Northwestern University

May
23
Tue 5:00 PM

The Epistolary Age: Letter Writing and the Shapes of Power in Early Modern Korea

When: Tuesday, May 23, 2017
5:00 PM - 6:30 PM  

Where: Kresge Hall, 1515, 1880 Campus Drive, Evanston, IL 60208 map it

Audience: Faculty/Staff - Student - Public - Post Docs/Docs - Graduate Students

Contact: Department of Asian Languages and Cultures   847.491.5288

Group: Department of Asian Languages and Cultures

Category: Academic

Description:

This talk examines the “epistolary revolution” that shaped the Korean society from the sixteenth century to the end of the Chosŏn dynasty (1392–1910) and beyond. In particular, it discusses how the ingenious uses of letters and the appropriation of letter writing practices empowered cultural, social, and political minority groups: (1) Chosŏn Confucians who did not have access to the advanced scholarship of contemporary China; (2) women using vernacular Korean script who were excluded from the literary Chinese written culture dominated by male elites; (3) provincial literati who were marginalized from the court politics. By examining the physical peculiarities of new letter forms, the cooptation of letters for other purposes after their communicative functions, and the rise of diverse political epistolary genres, the talk reveals how innovation in epistolary practices allowed diverse writers to move beyond the limits imposed by existing scholarly culture, gender norm, and political systems. While emphasizing how epistolary revolution posed new challenges to traditional values and already-established institutions, it demonstrates that new modes of reading and writing developed in letter writing triggered a flourishing of Neo-Confucian moral thought, the formation of new kinds of cultural power, and the rise of elite public politics.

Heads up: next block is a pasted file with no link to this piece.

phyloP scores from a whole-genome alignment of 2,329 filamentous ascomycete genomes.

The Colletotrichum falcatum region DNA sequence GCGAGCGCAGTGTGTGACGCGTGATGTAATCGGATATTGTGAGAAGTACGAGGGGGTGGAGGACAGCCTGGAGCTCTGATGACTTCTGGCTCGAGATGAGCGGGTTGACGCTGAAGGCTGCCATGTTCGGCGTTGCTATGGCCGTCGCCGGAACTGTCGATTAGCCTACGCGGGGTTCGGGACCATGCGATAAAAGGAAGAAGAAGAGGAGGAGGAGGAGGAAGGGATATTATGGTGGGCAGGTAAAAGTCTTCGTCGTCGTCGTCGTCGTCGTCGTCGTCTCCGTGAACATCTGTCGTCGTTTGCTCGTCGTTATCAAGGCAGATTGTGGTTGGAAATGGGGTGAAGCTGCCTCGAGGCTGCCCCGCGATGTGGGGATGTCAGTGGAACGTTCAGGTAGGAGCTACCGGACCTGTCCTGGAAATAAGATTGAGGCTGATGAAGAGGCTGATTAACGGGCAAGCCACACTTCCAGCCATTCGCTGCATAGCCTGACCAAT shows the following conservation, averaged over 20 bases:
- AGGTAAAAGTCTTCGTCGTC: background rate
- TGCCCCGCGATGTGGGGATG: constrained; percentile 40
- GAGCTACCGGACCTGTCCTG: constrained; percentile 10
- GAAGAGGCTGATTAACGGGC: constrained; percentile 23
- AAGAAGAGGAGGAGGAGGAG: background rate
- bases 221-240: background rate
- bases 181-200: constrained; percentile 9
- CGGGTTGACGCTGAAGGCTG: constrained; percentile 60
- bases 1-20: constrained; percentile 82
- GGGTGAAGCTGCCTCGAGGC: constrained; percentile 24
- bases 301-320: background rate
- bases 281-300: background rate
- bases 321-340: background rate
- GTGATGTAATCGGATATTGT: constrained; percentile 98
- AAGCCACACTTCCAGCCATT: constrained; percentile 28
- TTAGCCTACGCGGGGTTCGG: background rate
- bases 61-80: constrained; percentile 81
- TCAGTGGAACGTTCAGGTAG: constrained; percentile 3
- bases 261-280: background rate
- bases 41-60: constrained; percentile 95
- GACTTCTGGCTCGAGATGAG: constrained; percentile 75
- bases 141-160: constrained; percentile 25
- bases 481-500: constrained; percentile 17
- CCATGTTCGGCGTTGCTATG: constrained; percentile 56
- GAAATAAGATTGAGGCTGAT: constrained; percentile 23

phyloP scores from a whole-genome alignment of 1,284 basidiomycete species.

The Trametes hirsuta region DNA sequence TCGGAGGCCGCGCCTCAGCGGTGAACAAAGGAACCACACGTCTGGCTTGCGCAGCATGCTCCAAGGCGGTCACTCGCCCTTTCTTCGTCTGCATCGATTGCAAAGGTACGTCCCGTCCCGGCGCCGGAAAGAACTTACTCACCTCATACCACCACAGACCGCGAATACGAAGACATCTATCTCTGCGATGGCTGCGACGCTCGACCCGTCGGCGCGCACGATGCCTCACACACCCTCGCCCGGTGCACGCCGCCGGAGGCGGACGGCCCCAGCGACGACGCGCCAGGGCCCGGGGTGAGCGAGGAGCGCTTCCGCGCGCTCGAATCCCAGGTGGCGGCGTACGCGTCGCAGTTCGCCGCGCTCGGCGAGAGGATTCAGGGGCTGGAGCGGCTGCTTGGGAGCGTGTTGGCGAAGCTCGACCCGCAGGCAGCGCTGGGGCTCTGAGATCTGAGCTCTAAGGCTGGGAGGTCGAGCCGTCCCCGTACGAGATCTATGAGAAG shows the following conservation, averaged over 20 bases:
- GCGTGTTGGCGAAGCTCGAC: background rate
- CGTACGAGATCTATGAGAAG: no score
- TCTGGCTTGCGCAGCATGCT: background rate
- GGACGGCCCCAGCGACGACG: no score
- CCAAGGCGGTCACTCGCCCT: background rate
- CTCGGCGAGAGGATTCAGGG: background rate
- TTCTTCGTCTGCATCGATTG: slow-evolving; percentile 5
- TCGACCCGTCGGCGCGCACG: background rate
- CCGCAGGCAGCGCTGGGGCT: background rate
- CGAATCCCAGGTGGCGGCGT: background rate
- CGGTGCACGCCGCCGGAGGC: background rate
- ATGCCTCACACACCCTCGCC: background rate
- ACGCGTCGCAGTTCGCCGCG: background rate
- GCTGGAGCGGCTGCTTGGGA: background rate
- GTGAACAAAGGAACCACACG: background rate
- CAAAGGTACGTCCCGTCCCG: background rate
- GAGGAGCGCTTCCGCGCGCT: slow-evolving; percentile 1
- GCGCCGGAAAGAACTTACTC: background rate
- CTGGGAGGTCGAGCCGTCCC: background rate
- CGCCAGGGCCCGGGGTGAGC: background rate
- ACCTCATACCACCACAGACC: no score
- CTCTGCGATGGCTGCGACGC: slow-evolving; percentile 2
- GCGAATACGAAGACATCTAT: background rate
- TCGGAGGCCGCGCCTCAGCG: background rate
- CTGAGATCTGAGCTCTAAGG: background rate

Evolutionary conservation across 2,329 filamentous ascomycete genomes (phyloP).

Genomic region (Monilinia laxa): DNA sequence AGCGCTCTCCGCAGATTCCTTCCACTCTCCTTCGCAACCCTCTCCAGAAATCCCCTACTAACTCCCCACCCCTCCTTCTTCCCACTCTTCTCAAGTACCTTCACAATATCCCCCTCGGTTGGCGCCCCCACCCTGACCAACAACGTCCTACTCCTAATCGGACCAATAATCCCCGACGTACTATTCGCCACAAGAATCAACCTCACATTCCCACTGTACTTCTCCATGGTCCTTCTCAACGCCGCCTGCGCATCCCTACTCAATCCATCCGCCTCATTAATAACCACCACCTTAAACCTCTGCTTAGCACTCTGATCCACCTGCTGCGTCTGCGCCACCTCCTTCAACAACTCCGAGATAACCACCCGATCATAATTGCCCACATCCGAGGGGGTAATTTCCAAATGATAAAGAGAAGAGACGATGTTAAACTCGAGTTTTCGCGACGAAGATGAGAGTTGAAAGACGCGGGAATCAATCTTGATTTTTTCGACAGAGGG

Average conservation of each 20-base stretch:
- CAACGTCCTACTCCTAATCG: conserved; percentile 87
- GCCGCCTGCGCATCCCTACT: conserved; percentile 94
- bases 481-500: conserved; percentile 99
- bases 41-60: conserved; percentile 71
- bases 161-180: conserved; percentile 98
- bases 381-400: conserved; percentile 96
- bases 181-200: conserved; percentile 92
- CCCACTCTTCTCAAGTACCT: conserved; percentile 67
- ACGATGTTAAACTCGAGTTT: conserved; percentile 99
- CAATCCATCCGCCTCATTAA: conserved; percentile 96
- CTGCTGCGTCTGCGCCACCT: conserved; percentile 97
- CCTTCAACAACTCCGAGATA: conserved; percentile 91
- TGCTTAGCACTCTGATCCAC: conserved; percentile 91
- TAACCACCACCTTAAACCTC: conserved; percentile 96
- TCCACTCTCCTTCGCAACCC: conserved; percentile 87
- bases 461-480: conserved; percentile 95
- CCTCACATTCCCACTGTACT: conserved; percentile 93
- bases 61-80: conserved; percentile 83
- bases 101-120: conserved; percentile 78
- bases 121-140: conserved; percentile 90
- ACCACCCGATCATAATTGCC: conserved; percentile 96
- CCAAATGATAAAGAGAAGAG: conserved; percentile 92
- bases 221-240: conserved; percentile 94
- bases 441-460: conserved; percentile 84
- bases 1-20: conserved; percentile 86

Bio:
Hwisang Cho is assistant professor of Asian history at Xavier University. He received his Ph.D. in premodern Korean history from Columbia University. During 2016–17, he is a member of the School of Historical Studies at the Institute for Advanced Study in Princeton, NJ. His research is also supported by the Andrew W. Mellon Fellowship of Scholars in Critical Bibliography at the Rare Book School, University of Virginia (2015–17). His research interests include the cultural, intellectual, and literary history of Korea and East Asia, comparative textual media, global written culture, and textual practices in contentious politics.

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